The Agony of the Job Hunt

I finally feel comfortable enough at my new job–as a communications assistant at the real estate investment company CA Ventures–to write about how my job search after graduation. If you don’t feel like reading further, I’ll sum it up: not fun.

For Rebecca and Danisha.

Before moving to Chicago, before getting a job.

Before getting my first big break, I spent some time working as a barista. I went about eight weeks without being employed though, just looking for any type of work. I’ll admit that I was being picky about the part-time jobs too. I didn’t want to be a server or bartender that had to work late Fridays and Saturdays because I didn’t feel comfortable yet in the city to get home by myself so late at night. However, most of my previous part-time gigs were in food service and I had even less interest in going into retail.

So I scrolled through postings on Craigslist, LinkedIn, Indeed and any other job site to apply for jobs that I was sometimes not even qualified for. A majority of the days, I felt extremely discouraged.

After graduating, I felt like I had a pretty full resume and positive experiences that would help me on the job hunt. But as the summer sweltered on, I had less and less confidence that I had done enough in school. I should have produced more, written more, joined more clubs or made more connections, is all I kept thinking. I wasn’t getting any calls from the places I had applied to or followed up with. I hardly had any interviews.

Finally, Barnes & Noble did call me and hire me for their cafe. Thank goodness because I needed more human interaction. I still spent most mornings on the internet looking for more applications to do and more leads to follow. I needed full-time, fulfilling work for my wallet and my mental health.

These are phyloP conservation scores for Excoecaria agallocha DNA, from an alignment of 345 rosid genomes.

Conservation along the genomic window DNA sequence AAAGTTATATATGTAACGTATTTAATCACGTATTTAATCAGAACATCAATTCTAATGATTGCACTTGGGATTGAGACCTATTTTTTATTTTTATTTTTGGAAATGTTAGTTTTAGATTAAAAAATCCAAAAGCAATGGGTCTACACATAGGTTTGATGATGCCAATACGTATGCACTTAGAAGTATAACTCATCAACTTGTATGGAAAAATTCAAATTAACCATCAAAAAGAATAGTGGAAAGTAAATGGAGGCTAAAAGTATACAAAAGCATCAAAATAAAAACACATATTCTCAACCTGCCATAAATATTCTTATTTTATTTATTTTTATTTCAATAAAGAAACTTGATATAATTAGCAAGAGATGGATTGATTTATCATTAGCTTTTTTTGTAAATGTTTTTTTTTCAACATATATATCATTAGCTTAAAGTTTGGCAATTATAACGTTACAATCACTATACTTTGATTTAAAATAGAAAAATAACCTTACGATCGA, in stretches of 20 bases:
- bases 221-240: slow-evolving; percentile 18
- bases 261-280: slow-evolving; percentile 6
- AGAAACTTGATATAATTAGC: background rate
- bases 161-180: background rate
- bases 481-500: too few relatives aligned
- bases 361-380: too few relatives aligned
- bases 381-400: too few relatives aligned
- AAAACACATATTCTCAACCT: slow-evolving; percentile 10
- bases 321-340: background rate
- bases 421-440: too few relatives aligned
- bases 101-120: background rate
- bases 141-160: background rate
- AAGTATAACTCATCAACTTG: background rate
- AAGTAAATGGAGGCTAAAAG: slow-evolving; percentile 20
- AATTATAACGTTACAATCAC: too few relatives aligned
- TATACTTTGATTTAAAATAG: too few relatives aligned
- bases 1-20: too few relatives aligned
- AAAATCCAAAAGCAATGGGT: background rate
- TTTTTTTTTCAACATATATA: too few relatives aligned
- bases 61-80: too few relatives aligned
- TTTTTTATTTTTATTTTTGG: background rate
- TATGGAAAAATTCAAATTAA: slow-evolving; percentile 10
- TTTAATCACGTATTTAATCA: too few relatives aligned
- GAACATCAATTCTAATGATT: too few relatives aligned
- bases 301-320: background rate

Six weeks later, I got a call from CA to come in for an interview. Hooray! It was already September and I was exhausted by the hunt. After my first interview, although I knew it went well, I didn’t think I would get the job. There was still the gnawing feeling that I wasn’t good enough yet for full-time work in communications or media. But they did call back.

Here we are in the new year, and I’m happy to report that my first job is working out well. It’s something different almost everyday, and even though I whined all summer I realize that I got lucky. I landed a job, and in the grander perspective of time, it wasn’t that long after graduation. Some of the work is related to what I did in college, and some of the administrative tasks aren’t. But a job’s a job.

I don’t think there’s a problem feeling discouraged and disappointed during the post-college, job search. I think it’s only a problem when you give up. If you stop searching for a day or even a week, fine. But you can’t give up entirely. Applying to everything helped me. If I could do at least 50 percent of what was being asked on the job listing, I applied. Even if I knew I’d be in a stack of 100 other applicants, I tried, and I’m glad I did. I’m one of the lucky ones.

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